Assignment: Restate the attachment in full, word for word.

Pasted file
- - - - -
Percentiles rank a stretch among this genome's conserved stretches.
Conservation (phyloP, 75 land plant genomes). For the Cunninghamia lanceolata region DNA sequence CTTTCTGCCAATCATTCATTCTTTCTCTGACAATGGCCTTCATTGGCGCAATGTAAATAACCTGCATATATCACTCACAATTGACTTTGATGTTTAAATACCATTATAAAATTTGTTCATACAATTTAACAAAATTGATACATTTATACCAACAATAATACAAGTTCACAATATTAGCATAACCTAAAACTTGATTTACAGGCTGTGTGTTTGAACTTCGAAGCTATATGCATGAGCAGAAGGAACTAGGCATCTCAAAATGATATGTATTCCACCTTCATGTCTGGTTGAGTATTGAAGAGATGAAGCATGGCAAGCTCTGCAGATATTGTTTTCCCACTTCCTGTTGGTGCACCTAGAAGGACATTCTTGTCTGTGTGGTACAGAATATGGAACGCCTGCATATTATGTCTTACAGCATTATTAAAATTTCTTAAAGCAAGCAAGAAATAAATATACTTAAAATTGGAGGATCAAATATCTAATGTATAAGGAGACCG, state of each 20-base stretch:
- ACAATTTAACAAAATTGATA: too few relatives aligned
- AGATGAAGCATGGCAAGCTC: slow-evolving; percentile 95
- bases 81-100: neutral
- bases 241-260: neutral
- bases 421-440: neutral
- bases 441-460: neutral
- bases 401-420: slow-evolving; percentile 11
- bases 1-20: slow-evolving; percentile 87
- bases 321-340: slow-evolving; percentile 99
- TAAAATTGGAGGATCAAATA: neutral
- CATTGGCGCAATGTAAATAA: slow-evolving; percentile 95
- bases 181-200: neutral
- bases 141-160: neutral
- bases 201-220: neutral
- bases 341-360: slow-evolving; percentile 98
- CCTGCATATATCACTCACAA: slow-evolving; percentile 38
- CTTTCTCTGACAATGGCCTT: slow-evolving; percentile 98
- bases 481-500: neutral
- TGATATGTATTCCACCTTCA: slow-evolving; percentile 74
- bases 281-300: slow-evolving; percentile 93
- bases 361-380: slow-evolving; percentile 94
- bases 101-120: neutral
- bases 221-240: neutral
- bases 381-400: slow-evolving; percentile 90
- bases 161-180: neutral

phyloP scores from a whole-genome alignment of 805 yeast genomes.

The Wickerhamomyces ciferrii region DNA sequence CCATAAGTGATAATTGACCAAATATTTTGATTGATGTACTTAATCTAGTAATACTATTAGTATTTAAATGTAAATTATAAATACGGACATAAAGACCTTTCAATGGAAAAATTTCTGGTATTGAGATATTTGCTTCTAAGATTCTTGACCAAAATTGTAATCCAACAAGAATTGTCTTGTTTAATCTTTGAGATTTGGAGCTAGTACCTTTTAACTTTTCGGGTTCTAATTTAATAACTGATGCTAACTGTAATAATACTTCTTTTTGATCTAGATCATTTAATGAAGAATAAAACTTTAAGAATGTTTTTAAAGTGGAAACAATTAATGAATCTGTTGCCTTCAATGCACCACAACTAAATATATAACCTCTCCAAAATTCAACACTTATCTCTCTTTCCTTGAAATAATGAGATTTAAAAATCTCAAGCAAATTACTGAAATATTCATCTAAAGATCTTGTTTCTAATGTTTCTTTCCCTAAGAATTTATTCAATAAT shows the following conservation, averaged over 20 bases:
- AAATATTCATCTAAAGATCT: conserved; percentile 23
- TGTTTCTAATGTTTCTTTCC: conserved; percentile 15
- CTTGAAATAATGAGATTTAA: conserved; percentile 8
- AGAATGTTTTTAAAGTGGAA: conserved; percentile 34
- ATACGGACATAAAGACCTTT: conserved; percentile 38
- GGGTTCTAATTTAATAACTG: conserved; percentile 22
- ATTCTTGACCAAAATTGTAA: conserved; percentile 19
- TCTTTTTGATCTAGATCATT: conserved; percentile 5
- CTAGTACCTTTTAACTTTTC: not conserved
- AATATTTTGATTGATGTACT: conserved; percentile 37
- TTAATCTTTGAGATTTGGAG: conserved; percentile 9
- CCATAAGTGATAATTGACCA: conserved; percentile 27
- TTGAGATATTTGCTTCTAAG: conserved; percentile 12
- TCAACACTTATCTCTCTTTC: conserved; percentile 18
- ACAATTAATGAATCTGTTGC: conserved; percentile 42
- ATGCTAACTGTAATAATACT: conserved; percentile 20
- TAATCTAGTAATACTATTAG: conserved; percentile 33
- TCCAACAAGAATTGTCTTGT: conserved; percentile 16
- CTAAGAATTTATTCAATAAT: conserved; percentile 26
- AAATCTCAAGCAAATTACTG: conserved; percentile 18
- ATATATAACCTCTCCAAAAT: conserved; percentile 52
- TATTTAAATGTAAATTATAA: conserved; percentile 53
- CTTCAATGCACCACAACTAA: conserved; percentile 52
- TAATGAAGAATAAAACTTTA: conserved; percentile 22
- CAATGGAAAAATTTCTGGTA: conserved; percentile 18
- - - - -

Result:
Percentiles rank a stretch among this genome's conserved stretches.
Conservation (phyloP, 75 land plant genomes). For the Cunninghamia lanceolata region DNA sequence CTTTCTGCCAATCATTCATTCTTTCTCTGACAATGGCCTTCATTGGCGCAATGTAAATAACCTGCATATATCACTCACAATTGACTTTGATGTTTAAATACCATTATAAAATTTGTTCATACAATTTAACAAAATTGATACATTTATACCAACAATAATACAAGTTCACAATATTAGCATAACCTAAAACTTGATTTACAGGCTGTGTGTTTGAACTTCGAAGCTATATGCATGAGCAGAAGGAACTAGGCATCTCAAAATGATATGTATTCCACCTTCATGTCTGGTTGAGTATTGAAGAGATGAAGCATGGCAAGCTCTGCAGATATTGTTTTCCCACTTCCTGTTGGTGCACCTAGAAGGACATTCTTGTCTGTGTGGTACAGAATATGGAACGCCTGCATATTATGTCTTACAGCATTATTAAAATTTCTTAAAGCAAGCAAGAAATAAATATACTTAAAATTGGAGGATCAAATATCTAATGTATAAGGAGACCG, state of each 20-base stretch:
- ACAATTTAACAAAATTGATA: too few relatives aligned
- AGATGAAGCATGGCAAGCTC: slow-evolving; percentile 95
- bases 81-100: neutral
- bases 241-260: neutral
- bases 421-440: neutral
- bases 441-460: neutral
- bases 401-420: slow-evolving; percentile 11
- bases 1-20: slow-evolving; percentile 87
- bases 321-340: slow-evolving; percentile 99
- TAAAATTGGAGGATCAAATA: neutral
- CATTGGCGCAATGTAAATAA: slow-evolving; percentile 95
- bases 181-200: neutral
- bases 141-160: neutral
- bases 201-220: neutral
- bases 341-360: slow-evolving; percentile 98
- CCTGCATATATCACTCACAA: slow-evolving; percentile 38
- CTTTCTCTGACAATGGCCTT: slow-evolving; percentile 98
- bases 481-500: neutral
- TGATATGTATTCCACCTTCA: slow-evolving; percentile 74
- bases 281-300: slow-evolving; percentile 93
- bases 361-380: slow-evolving; percentile 94
- bases 101-120: neutral
- bases 221-240: neutral
- bases 381-400: slow-evolving; percentile 90
- bases 161-180: neutral

phyloP scores from a whole-genome alignment of 805 yeast genomes.

The Wickerhamomyces ciferrii region DNA sequence CCATAAGTGATAATTGACCAAATATTTTGATTGATGTACTTAATCTAGTAATACTATTAGTATTTAAATGTAAATTATAAATACGGACATAAAGACCTTTCAATGGAAAAATTTCTGGTATTGAGATATTTGCTTCTAAGATTCTTGACCAAAATTGTAATCCAACAAGAATTGTCTTGTTTAATCTTTGAGATTTGGAGCTAGTACCTTTTAACTTTTCGGGTTCTAATTTAATAACTGATGCTAACTGTAATAATACTTCTTTTTGATCTAGATCATTTAATGAAGAATAAAACTTTAAGAATGTTTTTAAAGTGGAAACAATTAATGAATCTGTTGCCTTCAATGCACCACAACTAAATATATAACCTCTCCAAAATTCAACACTTATCTCTCTTTCCTTGAAATAATGAGATTTAAAAATCTCAAGCAAATTACTGAAATATTCATCTAAAGATCTTGTTTCTAATGTTTCTTTCCCTAAGAATTTATTCAATAAT shows the following conservation, averaged over 20 bases:
- AAATATTCATCTAAAGATCT: conserved; percentile 23
- TGTTTCTAATGTTTCTTTCC: conserved; percentile 15
- CTTGAAATAATGAGATTTAA: conserved; percentile 8
- AGAATGTTTTTAAAGTGGAA: conserved; percentile 34
- ATACGGACATAAAGACCTTT: conserved; percentile 38
- GGGTTCTAATTTAATAACTG: conserved; percentile 22
- ATTCTTGACCAAAATTGTAA: conserved; percentile 19
- TCTTTTTGATCTAGATCATT: conserved; percentile 5
- CTAGTACCTTTTAACTTTTC: not conserved
- AATATTTTGATTGATGTACT: conserved; percentile 37
- TTAATCTTTGAGATTTGGAG: conserved; percentile 9
- CCATAAGTGATAATTGACCA: conserved; percentile 27
- TTGAGATATTTGCTTCTAAG: conserved; percentile 12
- TCAACACTTATCTCTCTTTC: conserved; percentile 18
- ACAATTAATGAATCTGTTGC: conserved; percentile 42
- ATGCTAACTGTAATAATACT: conserved; percentile 20
- TAATCTAGTAATACTATTAG: conserved; percentile 33
- TCCAACAAGAATTGTCTTGT: conserved; percentile 16
- CTAAGAATTTATTCAATAAT: conserved; percentile 26
- AAATCTCAAGCAAATTACTG: conserved; percentile 18
- ATATATAACCTCTCCAAAAT: conserved; percentile 52
- TATTTAAATGTAAATTATAA: conserved; percentile 53
- CTTCAATGCACCACAACTAA: conserved; percentile 52
- TAATGAAGAATAAAACTTTA: conserved; percentile 22
- CAATGGAAAAATTTCTGGTA: conserved; percentile 18